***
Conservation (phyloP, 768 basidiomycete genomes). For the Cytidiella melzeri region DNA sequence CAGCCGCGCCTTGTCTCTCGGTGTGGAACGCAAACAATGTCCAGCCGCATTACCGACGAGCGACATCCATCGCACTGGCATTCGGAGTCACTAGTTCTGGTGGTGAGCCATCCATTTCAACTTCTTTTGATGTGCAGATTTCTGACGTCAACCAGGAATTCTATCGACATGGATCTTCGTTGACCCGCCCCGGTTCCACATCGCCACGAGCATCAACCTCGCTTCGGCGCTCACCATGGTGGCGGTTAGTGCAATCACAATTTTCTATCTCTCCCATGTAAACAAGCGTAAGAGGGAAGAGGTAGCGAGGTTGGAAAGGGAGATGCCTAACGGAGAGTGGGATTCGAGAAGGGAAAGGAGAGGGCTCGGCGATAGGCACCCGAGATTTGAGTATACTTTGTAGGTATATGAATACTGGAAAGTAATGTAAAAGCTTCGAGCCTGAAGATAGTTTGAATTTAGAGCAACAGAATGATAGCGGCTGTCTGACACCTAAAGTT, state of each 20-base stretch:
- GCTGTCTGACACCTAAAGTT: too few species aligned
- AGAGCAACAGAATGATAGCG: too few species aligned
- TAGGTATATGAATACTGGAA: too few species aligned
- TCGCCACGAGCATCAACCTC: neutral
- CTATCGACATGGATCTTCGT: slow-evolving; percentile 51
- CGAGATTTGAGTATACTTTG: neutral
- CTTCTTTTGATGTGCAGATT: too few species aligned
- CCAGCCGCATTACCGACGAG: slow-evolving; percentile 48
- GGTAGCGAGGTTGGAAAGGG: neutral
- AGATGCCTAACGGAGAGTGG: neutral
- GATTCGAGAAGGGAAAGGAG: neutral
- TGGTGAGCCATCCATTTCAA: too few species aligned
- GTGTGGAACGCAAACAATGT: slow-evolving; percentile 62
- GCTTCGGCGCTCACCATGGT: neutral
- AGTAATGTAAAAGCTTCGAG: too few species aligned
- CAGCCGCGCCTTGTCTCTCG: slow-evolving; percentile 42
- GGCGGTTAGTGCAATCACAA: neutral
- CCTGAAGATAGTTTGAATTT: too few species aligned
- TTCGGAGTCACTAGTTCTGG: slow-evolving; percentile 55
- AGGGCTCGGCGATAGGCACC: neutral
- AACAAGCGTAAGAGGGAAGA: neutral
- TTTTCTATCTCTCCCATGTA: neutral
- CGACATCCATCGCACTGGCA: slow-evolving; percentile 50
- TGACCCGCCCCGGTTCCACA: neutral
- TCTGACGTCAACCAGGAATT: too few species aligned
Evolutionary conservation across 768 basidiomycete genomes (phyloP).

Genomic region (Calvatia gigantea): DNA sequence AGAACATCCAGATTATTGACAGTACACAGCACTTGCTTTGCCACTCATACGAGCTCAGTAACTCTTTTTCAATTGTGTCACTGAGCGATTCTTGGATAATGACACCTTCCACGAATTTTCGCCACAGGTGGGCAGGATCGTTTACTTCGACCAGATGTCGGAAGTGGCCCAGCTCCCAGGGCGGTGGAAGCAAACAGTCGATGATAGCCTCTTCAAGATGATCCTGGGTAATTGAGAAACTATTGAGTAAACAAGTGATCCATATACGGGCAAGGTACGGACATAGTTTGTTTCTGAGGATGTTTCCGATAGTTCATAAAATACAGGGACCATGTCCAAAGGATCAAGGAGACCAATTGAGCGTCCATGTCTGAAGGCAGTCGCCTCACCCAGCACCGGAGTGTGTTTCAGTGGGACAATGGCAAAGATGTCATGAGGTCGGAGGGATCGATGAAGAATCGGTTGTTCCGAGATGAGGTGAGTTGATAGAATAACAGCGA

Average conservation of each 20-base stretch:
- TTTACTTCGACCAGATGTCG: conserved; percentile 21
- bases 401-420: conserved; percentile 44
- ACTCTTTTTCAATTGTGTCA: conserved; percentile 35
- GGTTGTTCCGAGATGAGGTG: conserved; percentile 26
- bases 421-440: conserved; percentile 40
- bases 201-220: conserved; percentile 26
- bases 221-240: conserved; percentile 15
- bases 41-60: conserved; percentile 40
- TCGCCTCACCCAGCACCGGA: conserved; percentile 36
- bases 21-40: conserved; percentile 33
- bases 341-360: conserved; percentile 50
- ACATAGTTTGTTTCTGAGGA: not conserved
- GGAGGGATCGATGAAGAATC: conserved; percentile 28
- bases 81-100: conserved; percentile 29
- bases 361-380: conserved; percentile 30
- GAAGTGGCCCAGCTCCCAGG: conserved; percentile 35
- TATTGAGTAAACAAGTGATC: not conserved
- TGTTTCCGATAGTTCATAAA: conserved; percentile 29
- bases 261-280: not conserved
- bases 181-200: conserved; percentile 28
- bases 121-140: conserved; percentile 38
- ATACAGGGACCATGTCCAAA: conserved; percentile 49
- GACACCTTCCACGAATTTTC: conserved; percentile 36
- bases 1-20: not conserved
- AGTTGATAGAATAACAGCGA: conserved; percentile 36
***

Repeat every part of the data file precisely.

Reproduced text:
Conservation (phyloP, 768 basidiomycete genomes). For the Cytidiella melzeri region DNA sequence CAGCCGCGCCTTGTCTCTCGGTGTGGAACGCAAACAATGTCCAGCCGCATTACCGACGAGCGACATCCATCGCACTGGCATTCGGAGTCACTAGTTCTGGTGGTGAGCCATCCATTTCAACTTCTTTTGATGTGCAGATTTCTGACGTCAACCAGGAATTCTATCGACATGGATCTTCGTTGACCCGCCCCGGTTCCACATCGCCACGAGCATCAACCTCGCTTCGGCGCTCACCATGGTGGCGGTTAGTGCAATCACAATTTTCTATCTCTCCCATGTAAACAAGCGTAAGAGGGAAGAGGTAGCGAGGTTGGAAAGGGAGATGCCTAACGGAGAGTGGGATTCGAGAAGGGAAAGGAGAGGGCTCGGCGATAGGCACCCGAGATTTGAGTATACTTTGTAGGTATATGAATACTGGAAAGTAATGTAAAAGCTTCGAGCCTGAAGATAGTTTGAATTTAGAGCAACAGAATGATAGCGGCTGTCTGACACCTAAAGTT, state of each 20-base stretch:
- GCTGTCTGACACCTAAAGTT: too few species aligned
- AGAGCAACAGAATGATAGCG: too few species aligned
- TAGGTATATGAATACTGGAA: too few species aligned
- TCGCCACGAGCATCAACCTC: neutral
- CTATCGACATGGATCTTCGT: slow-evolving; percentile 51
- CGAGATTTGAGTATACTTTG: neutral
- CTTCTTTTGATGTGCAGATT: too few species aligned
- CCAGCCGCATTACCGACGAG: slow-evolving; percentile 48
- GGTAGCGAGGTTGGAAAGGG: neutral
- AGATGCCTAACGGAGAGTGG: neutral
- GATTCGAGAAGGGAAAGGAG: neutral
- TGGTGAGCCATCCATTTCAA: too few species aligned
- GTGTGGAACGCAAACAATGT: slow-evolving; percentile 62
- GCTTCGGCGCTCACCATGGT: neutral
- AGTAATGTAAAAGCTTCGAG: too few species aligned
- CAGCCGCGCCTTGTCTCTCG: slow-evolving; percentile 42
- GGCGGTTAGTGCAATCACAA: neutral
- CCTGAAGATAGTTTGAATTT: too few species aligned
- TTCGGAGTCACTAGTTCTGG: slow-evolving; percentile 55
- AGGGCTCGGCGATAGGCACC: neutral
- AACAAGCGTAAGAGGGAAGA: neutral
- TTTTCTATCTCTCCCATGTA: neutral
- CGACATCCATCGCACTGGCA: slow-evolving; percentile 50
- TGACCCGCCCCGGTTCCACA: neutral
- TCTGACGTCAACCAGGAATT: too few species aligned
Evolutionary conservation across 768 basidiomycete genomes (phyloP).

Genomic region (Calvatia gigantea): DNA sequence AGAACATCCAGATTATTGACAGTACACAGCACTTGCTTTGCCACTCATACGAGCTCAGTAACTCTTTTTCAATTGTGTCACTGAGCGATTCTTGGATAATGACACCTTCCACGAATTTTCGCCACAGGTGGGCAGGATCGTTTACTTCGACCAGATGTCGGAAGTGGCCCAGCTCCCAGGGCGGTGGAAGCAAACAGTCGATGATAGCCTCTTCAAGATGATCCTGGGTAATTGAGAAACTATTGAGTAAACAAGTGATCCATATACGGGCAAGGTACGGACATAGTTTGTTTCTGAGGATGTTTCCGATAGTTCATAAAATACAGGGACCATGTCCAAAGGATCAAGGAGACCAATTGAGCGTCCATGTCTGAAGGCAGTCGCCTCACCCAGCACCGGAGTGTGTTTCAGTGGGACAATGGCAAAGATGTCATGAGGTCGGAGGGATCGATGAAGAATCGGTTGTTCCGAGATGAGGTGAGTTGATAGAATAACAGCGA

Average conservation of each 20-base stretch:
- TTTACTTCGACCAGATGTCG: conserved; percentile 21
- bases 401-420: conserved; percentile 44
- ACTCTTTTTCAATTGTGTCA: conserved; percentile 35
- GGTTGTTCCGAGATGAGGTG: conserved; percentile 26
- bases 421-440: conserved; percentile 40
- bases 201-220: conserved; percentile 26
- bases 221-240: conserved; percentile 15
- bases 41-60: conserved; percentile 40
- TCGCCTCACCCAGCACCGGA: conserved; percentile 36
- bases 21-40: conserved; percentile 33
- bases 341-360: conserved; percentile 50
- ACATAGTTTGTTTCTGAGGA: not conserved
- GGAGGGATCGATGAAGAATC: conserved; percentile 28
- bases 81-100: conserved; percentile 29
- bases 361-380: conserved; percentile 30
- GAAGTGGCCCAGCTCCCAGG: conserved; percentile 35
- TATTGAGTAAACAAGTGATC: not conserved
- TGTTTCCGATAGTTCATAAA: conserved; percentile 29
- bases 261-280: not conserved
- bases 181-200: conserved; percentile 28
- bases 121-140: conserved; percentile 38
- ATACAGGGACCATGTCCAAA: conserved; percentile 49
- GACACCTTCCACGAATTTTC: conserved; percentile 36
- bases 1-20: not conserved
- AGTTGATAGAATAACAGCGA: conserved; percentile 36